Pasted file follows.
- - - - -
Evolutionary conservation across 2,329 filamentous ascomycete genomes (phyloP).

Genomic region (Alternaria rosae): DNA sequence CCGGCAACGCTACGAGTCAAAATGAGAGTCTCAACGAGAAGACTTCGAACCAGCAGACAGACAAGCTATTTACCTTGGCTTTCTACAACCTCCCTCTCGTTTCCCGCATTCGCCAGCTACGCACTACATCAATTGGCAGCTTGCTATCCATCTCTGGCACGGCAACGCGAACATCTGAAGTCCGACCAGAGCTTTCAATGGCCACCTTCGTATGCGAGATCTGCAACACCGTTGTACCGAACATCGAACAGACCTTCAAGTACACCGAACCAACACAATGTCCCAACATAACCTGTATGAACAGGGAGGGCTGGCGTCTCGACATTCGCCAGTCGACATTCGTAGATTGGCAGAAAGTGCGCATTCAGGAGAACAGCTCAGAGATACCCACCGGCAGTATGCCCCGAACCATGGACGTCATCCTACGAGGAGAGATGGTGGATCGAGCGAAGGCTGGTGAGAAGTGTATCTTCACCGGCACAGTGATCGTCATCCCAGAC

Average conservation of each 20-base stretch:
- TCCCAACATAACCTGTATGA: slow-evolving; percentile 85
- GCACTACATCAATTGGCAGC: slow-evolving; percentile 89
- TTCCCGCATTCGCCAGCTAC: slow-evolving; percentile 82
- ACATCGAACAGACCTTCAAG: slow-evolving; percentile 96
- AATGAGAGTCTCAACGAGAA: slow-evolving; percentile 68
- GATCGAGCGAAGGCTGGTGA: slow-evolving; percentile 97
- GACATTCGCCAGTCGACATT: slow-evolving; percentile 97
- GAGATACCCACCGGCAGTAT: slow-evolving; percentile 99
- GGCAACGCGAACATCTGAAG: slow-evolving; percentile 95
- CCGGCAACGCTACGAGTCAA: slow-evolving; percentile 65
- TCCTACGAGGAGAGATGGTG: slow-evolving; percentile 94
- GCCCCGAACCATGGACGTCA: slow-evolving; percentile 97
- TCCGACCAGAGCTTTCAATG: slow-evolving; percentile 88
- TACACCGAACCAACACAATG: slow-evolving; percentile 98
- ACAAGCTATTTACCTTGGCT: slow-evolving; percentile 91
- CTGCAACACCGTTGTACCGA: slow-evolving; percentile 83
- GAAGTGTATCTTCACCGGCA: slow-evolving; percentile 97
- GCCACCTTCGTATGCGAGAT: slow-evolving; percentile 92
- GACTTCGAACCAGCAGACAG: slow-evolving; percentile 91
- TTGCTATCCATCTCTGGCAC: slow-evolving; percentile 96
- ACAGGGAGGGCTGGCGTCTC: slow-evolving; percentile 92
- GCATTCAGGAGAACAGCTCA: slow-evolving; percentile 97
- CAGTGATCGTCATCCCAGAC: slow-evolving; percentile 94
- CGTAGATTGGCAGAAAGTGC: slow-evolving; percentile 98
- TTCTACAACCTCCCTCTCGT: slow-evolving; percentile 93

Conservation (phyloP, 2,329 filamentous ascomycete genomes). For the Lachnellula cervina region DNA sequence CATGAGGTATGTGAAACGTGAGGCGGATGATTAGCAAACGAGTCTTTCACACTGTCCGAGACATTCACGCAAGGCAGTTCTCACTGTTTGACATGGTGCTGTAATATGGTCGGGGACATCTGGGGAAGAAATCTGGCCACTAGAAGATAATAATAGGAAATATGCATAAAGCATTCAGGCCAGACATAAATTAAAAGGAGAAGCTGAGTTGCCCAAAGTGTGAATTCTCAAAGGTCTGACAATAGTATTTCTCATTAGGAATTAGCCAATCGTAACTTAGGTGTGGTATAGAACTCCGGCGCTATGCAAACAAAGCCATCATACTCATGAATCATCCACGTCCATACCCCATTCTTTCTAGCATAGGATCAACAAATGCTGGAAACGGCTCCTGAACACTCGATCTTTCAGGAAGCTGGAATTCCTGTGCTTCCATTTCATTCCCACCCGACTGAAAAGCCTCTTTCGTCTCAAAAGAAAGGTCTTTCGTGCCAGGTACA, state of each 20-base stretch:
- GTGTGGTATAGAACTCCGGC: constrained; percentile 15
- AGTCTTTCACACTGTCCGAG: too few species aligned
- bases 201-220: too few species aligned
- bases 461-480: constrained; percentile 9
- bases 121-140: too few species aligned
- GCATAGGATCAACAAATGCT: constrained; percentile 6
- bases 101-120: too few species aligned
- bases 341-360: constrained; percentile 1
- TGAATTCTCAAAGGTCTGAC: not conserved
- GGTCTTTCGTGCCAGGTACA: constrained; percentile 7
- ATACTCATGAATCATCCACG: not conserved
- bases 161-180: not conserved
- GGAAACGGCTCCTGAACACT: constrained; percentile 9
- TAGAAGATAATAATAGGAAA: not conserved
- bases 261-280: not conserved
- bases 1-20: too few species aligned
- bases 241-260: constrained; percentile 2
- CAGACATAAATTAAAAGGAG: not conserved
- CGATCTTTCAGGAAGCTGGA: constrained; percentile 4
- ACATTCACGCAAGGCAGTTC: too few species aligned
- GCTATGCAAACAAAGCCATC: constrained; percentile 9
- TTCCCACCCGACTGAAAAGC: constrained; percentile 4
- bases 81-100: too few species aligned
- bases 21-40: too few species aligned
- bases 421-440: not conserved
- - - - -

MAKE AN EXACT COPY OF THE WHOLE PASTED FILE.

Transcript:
Evolutionary conservation across 2,329 filamentous ascomycete genomes (phyloP).

Genomic region (Alternaria rosae): DNA sequence CCGGCAACGCTACGAGTCAAAATGAGAGTCTCAACGAGAAGACTTCGAACCAGCAGACAGACAAGCTATTTACCTTGGCTTTCTACAACCTCCCTCTCGTTTCCCGCATTCGCCAGCTACGCACTACATCAATTGGCAGCTTGCTATCCATCTCTGGCACGGCAACGCGAACATCTGAAGTCCGACCAGAGCTTTCAATGGCCACCTTCGTATGCGAGATCTGCAACACCGTTGTACCGAACATCGAACAGACCTTCAAGTACACCGAACCAACACAATGTCCCAACATAACCTGTATGAACAGGGAGGGCTGGCGTCTCGACATTCGCCAGTCGACATTCGTAGATTGGCAGAAAGTGCGCATTCAGGAGAACAGCTCAGAGATACCCACCGGCAGTATGCCCCGAACCATGGACGTCATCCTACGAGGAGAGATGGTGGATCGAGCGAAGGCTGGTGAGAAGTGTATCTTCACCGGCACAGTGATCGTCATCCCAGAC

Average conservation of each 20-base stretch:
- TCCCAACATAACCTGTATGA: slow-evolving; percentile 85
- GCACTACATCAATTGGCAGC: slow-evolving; percentile 89
- TTCCCGCATTCGCCAGCTAC: slow-evolving; percentile 82
- ACATCGAACAGACCTTCAAG: slow-evolving; percentile 96
- AATGAGAGTCTCAACGAGAA: slow-evolving; percentile 68
- GATCGAGCGAAGGCTGGTGA: slow-evolving; percentile 97
- GACATTCGCCAGTCGACATT: slow-evolving; percentile 97
- GAGATACCCACCGGCAGTAT: slow-evolving; percentile 99
- GGCAACGCGAACATCTGAAG: slow-evolving; percentile 95
- CCGGCAACGCTACGAGTCAA: slow-evolving; percentile 65
- TCCTACGAGGAGAGATGGTG: slow-evolving; percentile 94
- GCCCCGAACCATGGACGTCA: slow-evolving; percentile 97
- TCCGACCAGAGCTTTCAATG: slow-evolving; percentile 88
- TACACCGAACCAACACAATG: slow-evolving; percentile 98
- ACAAGCTATTTACCTTGGCT: slow-evolving; percentile 91
- CTGCAACACCGTTGTACCGA: slow-evolving; percentile 83
- GAAGTGTATCTTCACCGGCA: slow-evolving; percentile 97
- GCCACCTTCGTATGCGAGAT: slow-evolving; percentile 92
- GACTTCGAACCAGCAGACAG: slow-evolving; percentile 91
- TTGCTATCCATCTCTGGCAC: slow-evolving; percentile 96
- ACAGGGAGGGCTGGCGTCTC: slow-evolving; percentile 92
- GCATTCAGGAGAACAGCTCA: slow-evolving; percentile 97
- CAGTGATCGTCATCCCAGAC: slow-evolving; percentile 94
- CGTAGATTGGCAGAAAGTGC: slow-evolving; percentile 98
- TTCTACAACCTCCCTCTCGT: slow-evolving; percentile 93

Conservation (phyloP, 2,329 filamentous ascomycete genomes). For the Lachnellula cervina region DNA sequence CATGAGGTATGTGAAACGTGAGGCGGATGATTAGCAAACGAGTCTTTCACACTGTCCGAGACATTCACGCAAGGCAGTTCTCACTGTTTGACATGGTGCTGTAATATGGTCGGGGACATCTGGGGAAGAAATCTGGCCACTAGAAGATAATAATAGGAAATATGCATAAAGCATTCAGGCCAGACATAAATTAAAAGGAGAAGCTGAGTTGCCCAAAGTGTGAATTCTCAAAGGTCTGACAATAGTATTTCTCATTAGGAATTAGCCAATCGTAACTTAGGTGTGGTATAGAACTCCGGCGCTATGCAAACAAAGCCATCATACTCATGAATCATCCACGTCCATACCCCATTCTTTCTAGCATAGGATCAACAAATGCTGGAAACGGCTCCTGAACACTCGATCTTTCAGGAAGCTGGAATTCCTGTGCTTCCATTTCATTCCCACCCGACTGAAAAGCCTCTTTCGTCTCAAAAGAAAGGTCTTTCGTGCCAGGTACA, state of each 20-base stretch:
- GTGTGGTATAGAACTCCGGC: constrained; percentile 15
- AGTCTTTCACACTGTCCGAG: too few species aligned
- bases 201-220: too few species aligned
- bases 461-480: constrained; percentile 9
- bases 121-140: too few species aligned
- GCATAGGATCAACAAATGCT: constrained; percentile 6
- bases 101-120: too few species aligned
- bases 341-360: constrained; percentile 1
- TGAATTCTCAAAGGTCTGAC: not conserved
- GGTCTTTCGTGCCAGGTACA: constrained; percentile 7
- ATACTCATGAATCATCCACG: not conserved
- bases 161-180: not conserved
- GGAAACGGCTCCTGAACACT: constrained; percentile 9
- TAGAAGATAATAATAGGAAA: not conserved
- bases 261-280: not conserved
- bases 1-20: too few species aligned
- bases 241-260: constrained; percentile 2
- CAGACATAAATTAAAAGGAG: not conserved
- CGATCTTTCAGGAAGCTGGA: constrained; percentile 4
- ACATTCACGCAAGGCAGTTC: too few species aligned
- GCTATGCAAACAAAGCCATC: constrained; percentile 9
- TTCCCACCCGACTGAAAAGC: constrained; percentile 4
- bases 81-100: too few species aligned
- bases 21-40: too few species aligned
- bases 421-440: not conserved